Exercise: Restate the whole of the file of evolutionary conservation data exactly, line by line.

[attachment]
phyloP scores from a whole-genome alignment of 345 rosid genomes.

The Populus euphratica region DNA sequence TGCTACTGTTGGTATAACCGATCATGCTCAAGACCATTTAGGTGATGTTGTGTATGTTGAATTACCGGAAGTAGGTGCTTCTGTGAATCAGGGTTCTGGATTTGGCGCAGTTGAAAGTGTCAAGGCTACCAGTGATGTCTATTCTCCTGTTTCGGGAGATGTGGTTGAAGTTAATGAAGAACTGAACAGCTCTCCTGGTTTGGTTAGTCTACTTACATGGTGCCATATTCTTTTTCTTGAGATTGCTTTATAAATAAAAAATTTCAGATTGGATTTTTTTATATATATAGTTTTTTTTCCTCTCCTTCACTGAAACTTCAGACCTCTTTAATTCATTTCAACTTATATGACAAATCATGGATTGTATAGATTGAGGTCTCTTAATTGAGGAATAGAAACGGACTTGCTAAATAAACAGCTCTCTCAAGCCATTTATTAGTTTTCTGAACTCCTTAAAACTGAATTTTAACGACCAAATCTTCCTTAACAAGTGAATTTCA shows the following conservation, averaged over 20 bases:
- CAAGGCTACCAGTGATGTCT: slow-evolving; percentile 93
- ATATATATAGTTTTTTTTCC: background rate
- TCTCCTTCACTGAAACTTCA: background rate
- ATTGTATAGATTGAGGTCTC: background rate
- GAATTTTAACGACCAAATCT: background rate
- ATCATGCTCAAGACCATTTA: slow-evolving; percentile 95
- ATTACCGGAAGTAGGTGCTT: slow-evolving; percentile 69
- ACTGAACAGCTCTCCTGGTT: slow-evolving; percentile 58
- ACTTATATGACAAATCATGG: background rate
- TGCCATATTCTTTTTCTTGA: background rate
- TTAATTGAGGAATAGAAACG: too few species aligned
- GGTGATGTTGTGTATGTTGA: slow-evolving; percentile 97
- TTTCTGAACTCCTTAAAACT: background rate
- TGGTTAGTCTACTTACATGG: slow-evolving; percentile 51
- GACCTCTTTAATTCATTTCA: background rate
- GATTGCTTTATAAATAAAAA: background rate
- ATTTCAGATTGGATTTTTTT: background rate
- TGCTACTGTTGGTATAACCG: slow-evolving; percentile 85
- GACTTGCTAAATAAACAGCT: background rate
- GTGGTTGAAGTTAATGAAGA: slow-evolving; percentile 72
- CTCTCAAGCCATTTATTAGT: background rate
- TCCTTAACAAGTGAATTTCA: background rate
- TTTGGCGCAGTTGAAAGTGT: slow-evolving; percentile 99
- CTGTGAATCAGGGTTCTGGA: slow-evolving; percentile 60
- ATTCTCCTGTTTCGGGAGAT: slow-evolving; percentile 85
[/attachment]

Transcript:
phyloP scores from a whole-genome alignment of 345 rosid genomes.

The Populus euphratica region DNA sequence TGCTACTGTTGGTATAACCGATCATGCTCAAGACCATTTAGGTGATGTTGTGTATGTTGAATTACCGGAAGTAGGTGCTTCTGTGAATCAGGGTTCTGGATTTGGCGCAGTTGAAAGTGTCAAGGCTACCAGTGATGTCTATTCTCCTGTTTCGGGAGATGTGGTTGAAGTTAATGAAGAACTGAACAGCTCTCCTGGTTTGGTTAGTCTACTTACATGGTGCCATATTCTTTTTCTTGAGATTGCTTTATAAATAAAAAATTTCAGATTGGATTTTTTTATATATATAGTTTTTTTTCCTCTCCTTCACTGAAACTTCAGACCTCTTTAATTCATTTCAACTTATATGACAAATCATGGATTGTATAGATTGAGGTCTCTTAATTGAGGAATAGAAACGGACTTGCTAAATAAACAGCTCTCTCAAGCCATTTATTAGTTTTCTGAACTCCTTAAAACTGAATTTTAACGACCAAATCTTCCTTAACAAGTGAATTTCA shows the following conservation, averaged over 20 bases:
- CAAGGCTACCAGTGATGTCT: slow-evolving; percentile 93
- ATATATATAGTTTTTTTTCC: background rate
- TCTCCTTCACTGAAACTTCA: background rate
- ATTGTATAGATTGAGGTCTC: background rate
- GAATTTTAACGACCAAATCT: background rate
- ATCATGCTCAAGACCATTTA: slow-evolving; percentile 95
- ATTACCGGAAGTAGGTGCTT: slow-evolving; percentile 69
- ACTGAACAGCTCTCCTGGTT: slow-evolving; percentile 58
- ACTTATATGACAAATCATGG: background rate
- TGCCATATTCTTTTTCTTGA: background rate
- TTAATTGAGGAATAGAAACG: too few species aligned
- GGTGATGTTGTGTATGTTGA: slow-evolving; percentile 97
- TTTCTGAACTCCTTAAAACT: background rate
- TGGTTAGTCTACTTACATGG: slow-evolving; percentile 51
- GACCTCTTTAATTCATTTCA: background rate
- GATTGCTTTATAAATAAAAA: background rate
- ATTTCAGATTGGATTTTTTT: background rate
- TGCTACTGTTGGTATAACCG: slow-evolving; percentile 85
- GACTTGCTAAATAAACAGCT: background rate
- GTGGTTGAAGTTAATGAAGA: slow-evolving; percentile 72
- CTCTCAAGCCATTTATTAGT: background rate
- TCCTTAACAAGTGAATTTCA: background rate
- TTTGGCGCAGTTGAAAGTGT: slow-evolving; percentile 99
- CTGTGAATCAGGGTTCTGGA: slow-evolving; percentile 60
- ATTCTCCTGTTTCGGGAGAT: slow-evolving; percentile 85